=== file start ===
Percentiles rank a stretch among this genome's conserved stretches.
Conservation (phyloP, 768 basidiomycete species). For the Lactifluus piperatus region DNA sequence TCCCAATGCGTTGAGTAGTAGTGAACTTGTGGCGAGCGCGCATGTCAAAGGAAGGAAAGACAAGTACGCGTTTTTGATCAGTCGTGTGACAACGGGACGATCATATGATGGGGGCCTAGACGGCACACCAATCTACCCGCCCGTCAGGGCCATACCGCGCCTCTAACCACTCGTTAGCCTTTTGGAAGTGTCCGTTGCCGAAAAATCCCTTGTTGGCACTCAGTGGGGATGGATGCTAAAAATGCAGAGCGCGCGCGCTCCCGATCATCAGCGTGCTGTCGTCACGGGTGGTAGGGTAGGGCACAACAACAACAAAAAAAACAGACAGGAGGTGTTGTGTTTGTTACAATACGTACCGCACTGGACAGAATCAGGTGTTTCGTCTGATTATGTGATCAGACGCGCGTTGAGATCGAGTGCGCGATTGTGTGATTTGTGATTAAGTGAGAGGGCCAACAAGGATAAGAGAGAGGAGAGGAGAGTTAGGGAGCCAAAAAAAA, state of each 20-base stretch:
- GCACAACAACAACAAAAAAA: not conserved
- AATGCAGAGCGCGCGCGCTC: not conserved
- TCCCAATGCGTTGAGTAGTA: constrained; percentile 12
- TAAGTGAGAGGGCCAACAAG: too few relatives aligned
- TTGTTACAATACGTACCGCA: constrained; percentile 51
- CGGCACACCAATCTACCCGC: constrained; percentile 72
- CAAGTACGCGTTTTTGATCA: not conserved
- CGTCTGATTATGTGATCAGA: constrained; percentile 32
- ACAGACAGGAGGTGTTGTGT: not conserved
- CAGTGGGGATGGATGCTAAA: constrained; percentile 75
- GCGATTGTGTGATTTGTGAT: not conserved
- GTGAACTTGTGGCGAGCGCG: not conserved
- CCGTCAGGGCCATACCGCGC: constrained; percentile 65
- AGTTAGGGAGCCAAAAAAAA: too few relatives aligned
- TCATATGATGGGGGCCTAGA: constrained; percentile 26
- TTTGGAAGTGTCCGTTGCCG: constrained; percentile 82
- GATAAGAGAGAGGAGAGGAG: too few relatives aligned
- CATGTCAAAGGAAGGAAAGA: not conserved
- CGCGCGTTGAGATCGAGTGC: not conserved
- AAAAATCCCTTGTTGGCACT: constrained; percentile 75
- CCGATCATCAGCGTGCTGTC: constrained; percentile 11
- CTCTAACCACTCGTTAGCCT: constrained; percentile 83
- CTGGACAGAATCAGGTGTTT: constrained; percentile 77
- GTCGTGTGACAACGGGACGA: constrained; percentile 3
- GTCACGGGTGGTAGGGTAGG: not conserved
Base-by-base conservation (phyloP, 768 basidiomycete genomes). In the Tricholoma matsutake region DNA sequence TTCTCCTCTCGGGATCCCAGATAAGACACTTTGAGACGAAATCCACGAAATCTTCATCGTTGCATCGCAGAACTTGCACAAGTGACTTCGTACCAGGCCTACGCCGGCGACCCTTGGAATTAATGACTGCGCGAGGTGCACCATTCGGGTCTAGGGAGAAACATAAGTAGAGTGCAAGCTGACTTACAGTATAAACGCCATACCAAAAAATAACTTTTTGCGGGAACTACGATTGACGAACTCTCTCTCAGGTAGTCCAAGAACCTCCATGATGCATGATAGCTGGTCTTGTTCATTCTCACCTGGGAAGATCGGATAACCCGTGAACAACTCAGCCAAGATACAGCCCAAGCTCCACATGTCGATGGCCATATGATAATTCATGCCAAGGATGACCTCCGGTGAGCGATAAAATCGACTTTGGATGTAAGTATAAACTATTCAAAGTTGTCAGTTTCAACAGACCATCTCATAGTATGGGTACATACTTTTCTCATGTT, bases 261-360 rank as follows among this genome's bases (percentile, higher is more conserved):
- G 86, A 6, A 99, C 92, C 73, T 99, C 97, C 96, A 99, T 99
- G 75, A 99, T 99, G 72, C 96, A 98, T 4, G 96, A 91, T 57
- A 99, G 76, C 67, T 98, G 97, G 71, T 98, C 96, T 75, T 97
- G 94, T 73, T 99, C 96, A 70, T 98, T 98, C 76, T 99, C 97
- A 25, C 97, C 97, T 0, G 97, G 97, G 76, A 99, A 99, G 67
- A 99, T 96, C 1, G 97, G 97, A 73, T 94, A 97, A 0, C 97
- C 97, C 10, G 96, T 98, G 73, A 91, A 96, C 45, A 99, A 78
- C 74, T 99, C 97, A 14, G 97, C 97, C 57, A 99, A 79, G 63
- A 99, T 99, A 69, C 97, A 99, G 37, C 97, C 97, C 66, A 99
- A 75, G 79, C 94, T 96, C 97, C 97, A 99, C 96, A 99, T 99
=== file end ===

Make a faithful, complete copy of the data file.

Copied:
Percentiles rank a stretch among this genome's conserved stretches.
Conservation (phyloP, 768 basidiomycete species). For the Lactifluus piperatus region DNA sequence TCCCAATGCGTTGAGTAGTAGTGAACTTGTGGCGAGCGCGCATGTCAAAGGAAGGAAAGACAAGTACGCGTTTTTGATCAGTCGTGTGACAACGGGACGATCATATGATGGGGGCCTAGACGGCACACCAATCTACCCGCCCGTCAGGGCCATACCGCGCCTCTAACCACTCGTTAGCCTTTTGGAAGTGTCCGTTGCCGAAAAATCCCTTGTTGGCACTCAGTGGGGATGGATGCTAAAAATGCAGAGCGCGCGCGCTCCCGATCATCAGCGTGCTGTCGTCACGGGTGGTAGGGTAGGGCACAACAACAACAAAAAAAACAGACAGGAGGTGTTGTGTTTGTTACAATACGTACCGCACTGGACAGAATCAGGTGTTTCGTCTGATTATGTGATCAGACGCGCGTTGAGATCGAGTGCGCGATTGTGTGATTTGTGATTAAGTGAGAGGGCCAACAAGGATAAGAGAGAGGAGAGGAGAGTTAGGGAGCCAAAAAAAA, state of each 20-base stretch:
- GCACAACAACAACAAAAAAA: not conserved
- AATGCAGAGCGCGCGCGCTC: not conserved
- TCCCAATGCGTTGAGTAGTA: constrained; percentile 12
- TAAGTGAGAGGGCCAACAAG: too few relatives aligned
- TTGTTACAATACGTACCGCA: constrained; percentile 51
- CGGCACACCAATCTACCCGC: constrained; percentile 72
- CAAGTACGCGTTTTTGATCA: not conserved
- CGTCTGATTATGTGATCAGA: constrained; percentile 32
- ACAGACAGGAGGTGTTGTGT: not conserved
- CAGTGGGGATGGATGCTAAA: constrained; percentile 75
- GCGATTGTGTGATTTGTGAT: not conserved
- GTGAACTTGTGGCGAGCGCG: not conserved
- CCGTCAGGGCCATACCGCGC: constrained; percentile 65
- AGTTAGGGAGCCAAAAAAAA: too few relatives aligned
- TCATATGATGGGGGCCTAGA: constrained; percentile 26
- TTTGGAAGTGTCCGTTGCCG: constrained; percentile 82
- GATAAGAGAGAGGAGAGGAG: too few relatives aligned
- CATGTCAAAGGAAGGAAAGA: not conserved
- CGCGCGTTGAGATCGAGTGC: not conserved
- AAAAATCCCTTGTTGGCACT: constrained; percentile 75
- CCGATCATCAGCGTGCTGTC: constrained; percentile 11
- CTCTAACCACTCGTTAGCCT: constrained; percentile 83
- CTGGACAGAATCAGGTGTTT: constrained; percentile 77
- GTCGTGTGACAACGGGACGA: constrained; percentile 3
- GTCACGGGTGGTAGGGTAGG: not conserved
Base-by-base conservation (phyloP, 768 basidiomycete genomes). In the Tricholoma matsutake region DNA sequence TTCTCCTCTCGGGATCCCAGATAAGACACTTTGAGACGAAATCCACGAAATCTTCATCGTTGCATCGCAGAACTTGCACAAGTGACTTCGTACCAGGCCTACGCCGGCGACCCTTGGAATTAATGACTGCGCGAGGTGCACCATTCGGGTCTAGGGAGAAACATAAGTAGAGTGCAAGCTGACTTACAGTATAAACGCCATACCAAAAAATAACTTTTTGCGGGAACTACGATTGACGAACTCTCTCTCAGGTAGTCCAAGAACCTCCATGATGCATGATAGCTGGTCTTGTTCATTCTCACCTGGGAAGATCGGATAACCCGTGAACAACTCAGCCAAGATACAGCCCAAGCTCCACATGTCGATGGCCATATGATAATTCATGCCAAGGATGACCTCCGGTGAGCGATAAAATCGACTTTGGATGTAAGTATAAACTATTCAAAGTTGTCAGTTTCAACAGACCATCTCATAGTATGGGTACATACTTTTCTCATGTT, bases 261-360 rank as follows among this genome's bases (percentile, higher is more conserved):
- G 86, A 6, A 99, C 92, C 73, T 99, C 97, C 96, A 99, T 99
- G 75, A 99, T 99, G 72, C 96, A 98, T 4, G 96, A 91, T 57
- A 99, G 76, C 67, T 98, G 97, G 71, T 98, C 96, T 75, T 97
- G 94, T 73, T 99, C 96, A 70, T 98, T 98, C 76, T 99, C 97
- A 25, C 97, C 97, T 0, G 97, G 97, G 76, A 99, A 99, G 67
- A 99, T 96, C 1, G 97, G 97, A 73, T 94, A 97, A 0, C 97
- C 97, C 10, G 96, T 98, G 73, A 91, A 96, C 45, A 99, A 78
- C 74, T 99, C 97, A 14, G 97, C 97, C 57, A 99, A 79, G 63
- A 99, T 99, A 69, C 97, A 99, G 37, C 97, C 97, C 66, A 99
- A 75, G 79, C 94, T 96, C 97, C 97, A 99, C 96, A 99, T 99